Last month’s report highlighted that Russian exports of oil had actually increased since the invasion of Ukraine, thus highlighting the failure of Western sanctions. One of the key enablers of this unexpected surge in exports has come through the so-called maritime “Dark Fleet”, which now accounts for over 50% of Russia’s oil sales.
Sadly, the shipping industry has never been much of an exemplar for scrupulous standards. From poor labour conditions, to eye-wateringly complex ownership structures – shipowners across the world have often excelled at operating beyond public scrutiny. Just look at the quite ludicrous “Flags of Convenience” system, whereby over 40% of the world’s ships are registered with either Panama, Liberia or the Marshall Islands. This, to minimise legislative, environmental and legal burden in case of catastrophe. That isn’t to say that blue-chip fleets operating to the very highest standards don’t exist, but in an industry as fragmented as international shipping, there are far too many companies navigating in the shadows. These organisations have made perfect converts to the world of dark shipping.
The Dark Fleet itself is estimated to be made up of around 1,000 ships and this equates to around a tenth of the global tanker fleet. Even prior to the Ukraine invasion, ageing tankers – some over 50 years old – were plying their trade to sanction-hit destinations such as Iran, Venezuela and North Korea. Iran itself has around 200 active Dark Fleet tankers and Venezuela has around 125. But since the invasion of Ukraine, the numbers of dark ships have surged and the fleet has doubled in size. Russian shipments account for the largest part of the Dark Fleet with over 600 ships (crude + product tankers) and it is estimated that this fleet now makes up around 80% of all opaque tanker movements.
Sailing with their maritime transponders switched off, dark fleet vessels are almost impossible to track and trace. The vessels are frequently renamed and repainted whilst at sea and documents are constantly falsified. As efforts increase to monitor these ships, so does the counter-subterfuge from the ship owners. Dark Fleet vessels frequently engage in a new technique called “spoofing”, whereby military-grade software is used to manipulate AIS signals (transponders), thus disguising the ship ID, location and route. Other activities to avoid “capture”, involve the transhipment of liquid cargoes to another vessel mid-voyage. Such transhipments in open waters (rather than in sheltered anchorages and ports) are operationally challenging and present tremendous environmental hazards. Spillages are common-place. A further tactic is to quickly land Russian product at busy (non-sanctioned) oil terminals, where the oil can be blended with “legitimate” oil and thus lose its Russian providence. This then allows exports of the oil as a non-sanctioned product. An example of this practice can be seen in Malaysia, where the country is managing to export twice as much oil as they actually produce – no prizes for guessing how this is being done.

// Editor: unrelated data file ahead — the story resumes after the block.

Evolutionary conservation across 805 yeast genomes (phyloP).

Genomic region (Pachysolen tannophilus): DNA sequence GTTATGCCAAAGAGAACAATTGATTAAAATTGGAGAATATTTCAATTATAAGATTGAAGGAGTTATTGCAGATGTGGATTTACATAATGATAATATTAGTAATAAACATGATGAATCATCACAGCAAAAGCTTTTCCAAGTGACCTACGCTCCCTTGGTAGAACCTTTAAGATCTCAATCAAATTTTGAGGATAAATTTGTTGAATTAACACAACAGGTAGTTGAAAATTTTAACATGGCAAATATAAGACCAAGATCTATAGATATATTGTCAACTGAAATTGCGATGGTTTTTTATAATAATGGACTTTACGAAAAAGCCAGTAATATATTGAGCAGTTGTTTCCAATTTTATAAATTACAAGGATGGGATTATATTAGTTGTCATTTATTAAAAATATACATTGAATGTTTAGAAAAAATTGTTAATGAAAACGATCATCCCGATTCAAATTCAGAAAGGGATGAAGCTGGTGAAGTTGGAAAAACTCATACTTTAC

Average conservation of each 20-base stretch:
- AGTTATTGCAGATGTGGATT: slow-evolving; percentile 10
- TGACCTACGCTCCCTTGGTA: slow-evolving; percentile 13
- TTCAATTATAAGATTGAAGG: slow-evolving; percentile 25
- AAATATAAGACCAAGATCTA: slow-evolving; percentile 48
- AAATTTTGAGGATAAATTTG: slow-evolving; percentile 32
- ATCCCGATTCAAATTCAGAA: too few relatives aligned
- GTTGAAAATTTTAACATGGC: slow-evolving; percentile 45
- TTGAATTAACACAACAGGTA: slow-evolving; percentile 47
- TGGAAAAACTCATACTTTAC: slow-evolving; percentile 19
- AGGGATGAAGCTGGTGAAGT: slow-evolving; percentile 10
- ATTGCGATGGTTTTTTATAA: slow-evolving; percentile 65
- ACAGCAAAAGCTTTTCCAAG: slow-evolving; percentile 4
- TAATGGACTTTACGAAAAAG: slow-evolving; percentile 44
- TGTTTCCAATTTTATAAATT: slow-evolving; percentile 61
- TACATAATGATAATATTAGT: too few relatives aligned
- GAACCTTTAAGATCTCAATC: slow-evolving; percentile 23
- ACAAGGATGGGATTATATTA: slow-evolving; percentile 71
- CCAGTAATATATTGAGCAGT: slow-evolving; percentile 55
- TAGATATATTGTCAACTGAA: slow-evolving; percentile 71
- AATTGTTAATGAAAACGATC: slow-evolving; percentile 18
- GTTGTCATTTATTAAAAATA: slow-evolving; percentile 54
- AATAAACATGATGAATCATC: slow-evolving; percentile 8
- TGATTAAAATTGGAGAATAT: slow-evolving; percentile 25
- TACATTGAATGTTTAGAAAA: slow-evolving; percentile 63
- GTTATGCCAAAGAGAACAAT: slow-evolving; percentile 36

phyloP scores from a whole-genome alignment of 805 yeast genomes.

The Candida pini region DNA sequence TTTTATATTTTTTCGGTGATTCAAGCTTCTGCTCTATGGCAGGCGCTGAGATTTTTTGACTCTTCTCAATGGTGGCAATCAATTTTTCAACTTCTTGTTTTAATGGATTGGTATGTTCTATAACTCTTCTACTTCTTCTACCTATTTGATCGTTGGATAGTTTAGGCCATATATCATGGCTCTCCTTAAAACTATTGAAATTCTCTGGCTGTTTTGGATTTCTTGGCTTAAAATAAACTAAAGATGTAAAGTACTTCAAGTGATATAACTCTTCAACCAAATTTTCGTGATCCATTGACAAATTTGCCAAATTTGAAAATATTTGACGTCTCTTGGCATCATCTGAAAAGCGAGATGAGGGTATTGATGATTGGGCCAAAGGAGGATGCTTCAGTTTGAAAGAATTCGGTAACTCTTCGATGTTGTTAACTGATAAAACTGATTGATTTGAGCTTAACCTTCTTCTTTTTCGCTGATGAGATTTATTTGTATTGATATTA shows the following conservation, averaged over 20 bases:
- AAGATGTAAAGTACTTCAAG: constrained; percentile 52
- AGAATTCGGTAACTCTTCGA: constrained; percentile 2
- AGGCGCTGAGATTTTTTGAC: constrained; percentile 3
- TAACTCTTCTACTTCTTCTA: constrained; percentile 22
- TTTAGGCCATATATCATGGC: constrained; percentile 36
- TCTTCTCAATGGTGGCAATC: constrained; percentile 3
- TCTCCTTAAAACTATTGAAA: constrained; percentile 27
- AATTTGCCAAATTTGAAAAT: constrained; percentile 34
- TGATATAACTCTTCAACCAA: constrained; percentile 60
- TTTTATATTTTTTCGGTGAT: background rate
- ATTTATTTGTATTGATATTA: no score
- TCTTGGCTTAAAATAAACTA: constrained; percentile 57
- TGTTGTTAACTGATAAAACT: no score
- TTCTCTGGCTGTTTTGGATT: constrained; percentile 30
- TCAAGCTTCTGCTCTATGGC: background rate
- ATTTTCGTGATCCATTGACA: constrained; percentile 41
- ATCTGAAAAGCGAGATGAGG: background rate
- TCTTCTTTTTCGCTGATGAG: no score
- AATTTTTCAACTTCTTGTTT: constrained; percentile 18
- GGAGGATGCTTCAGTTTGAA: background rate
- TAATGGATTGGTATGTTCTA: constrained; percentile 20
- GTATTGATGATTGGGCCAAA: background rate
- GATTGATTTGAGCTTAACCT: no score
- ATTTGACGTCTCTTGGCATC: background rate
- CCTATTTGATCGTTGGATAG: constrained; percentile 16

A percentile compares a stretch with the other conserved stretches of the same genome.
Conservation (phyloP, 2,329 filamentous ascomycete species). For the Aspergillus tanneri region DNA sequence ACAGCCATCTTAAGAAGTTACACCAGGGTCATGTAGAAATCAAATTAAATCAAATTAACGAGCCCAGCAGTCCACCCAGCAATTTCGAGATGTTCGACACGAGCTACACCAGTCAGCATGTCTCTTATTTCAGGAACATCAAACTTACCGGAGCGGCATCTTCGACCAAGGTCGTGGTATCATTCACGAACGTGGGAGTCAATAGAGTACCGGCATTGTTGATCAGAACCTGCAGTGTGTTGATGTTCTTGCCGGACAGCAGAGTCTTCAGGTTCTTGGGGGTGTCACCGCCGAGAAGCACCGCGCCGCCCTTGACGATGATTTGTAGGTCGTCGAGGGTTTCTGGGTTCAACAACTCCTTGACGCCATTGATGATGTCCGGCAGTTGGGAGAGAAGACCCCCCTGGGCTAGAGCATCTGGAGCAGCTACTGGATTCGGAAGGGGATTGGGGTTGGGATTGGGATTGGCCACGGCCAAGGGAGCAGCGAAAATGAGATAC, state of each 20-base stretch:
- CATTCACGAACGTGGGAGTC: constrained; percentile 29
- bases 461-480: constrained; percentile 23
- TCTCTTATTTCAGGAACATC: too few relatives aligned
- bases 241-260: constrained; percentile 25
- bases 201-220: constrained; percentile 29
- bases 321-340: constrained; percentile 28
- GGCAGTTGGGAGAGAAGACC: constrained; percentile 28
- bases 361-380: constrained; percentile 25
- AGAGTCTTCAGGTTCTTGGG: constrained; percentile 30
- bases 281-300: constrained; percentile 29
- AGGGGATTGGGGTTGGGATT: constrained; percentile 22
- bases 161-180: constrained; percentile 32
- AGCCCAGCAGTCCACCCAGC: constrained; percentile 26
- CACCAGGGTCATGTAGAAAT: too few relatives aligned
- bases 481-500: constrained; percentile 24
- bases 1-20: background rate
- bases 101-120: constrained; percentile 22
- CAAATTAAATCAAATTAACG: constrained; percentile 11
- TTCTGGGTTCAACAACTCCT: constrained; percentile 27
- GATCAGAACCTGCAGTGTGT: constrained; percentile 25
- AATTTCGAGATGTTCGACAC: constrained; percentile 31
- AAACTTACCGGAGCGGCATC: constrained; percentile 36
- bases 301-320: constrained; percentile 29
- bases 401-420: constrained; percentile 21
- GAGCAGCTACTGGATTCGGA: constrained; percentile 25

Initial hopes to counter dark shipping activities were initially pinned on the insurance market, as prior to the invasion of Ukraine, 95% of the global oil fleet was insured by Protection & Indemnity (PI) Clubs in London. The thinking was that if insurance was withheld, then the illicit shipping would cease. After all, even the most reckless of operators would surely never take the risk of transporting millions of dollars of uninsured cargo? However, as soon as the London PI Clubs pulled cover (as part of the sanctions programme), new and shady PI clubs cropped up, almost certainly Russian owned. These insurance outfits have of course never been tested in anger and how reliable they would be if (for example) a tanker ran aground in the Bosphorus, is anybody’s guess. But such is the lucrative nature of current Dark Fleet shipping rates that many ship owners are seemingly willing to take the risk. Or worse, they are simply sailing without insurance cover at all.
This makes for a bleak and worrying picture. Here we have an aged and secret fleet, largely designed for short-sea shipping, but now carrying hazardous cargoes half-way around the world with inadequate (or no) insurance. It used to take 4-5 days to ship Russian oil from the Baltic ports (Primorsk, Kozmino and Novorossiysk) to the Amsterdam-Rotterdam-Antwerp trading hub. Now it takes up to 6 weeks to sail to the new refining destinations of the Middle East, India and China. Perhaps this was always the inevitable result of the western sanctions programme, which were applied for the right reasons but seem to have worked for neither the oil trade, nor the shipping movements that go with it. Good intent does not necessarily equate to good outcomes and until there is a far wider global consensus on sanctions – that includes the operational sea lanes of West Africa, Malacca and the Black Sea – then the Dark Fleet will continue to sail and the ships involved may never come back into the light.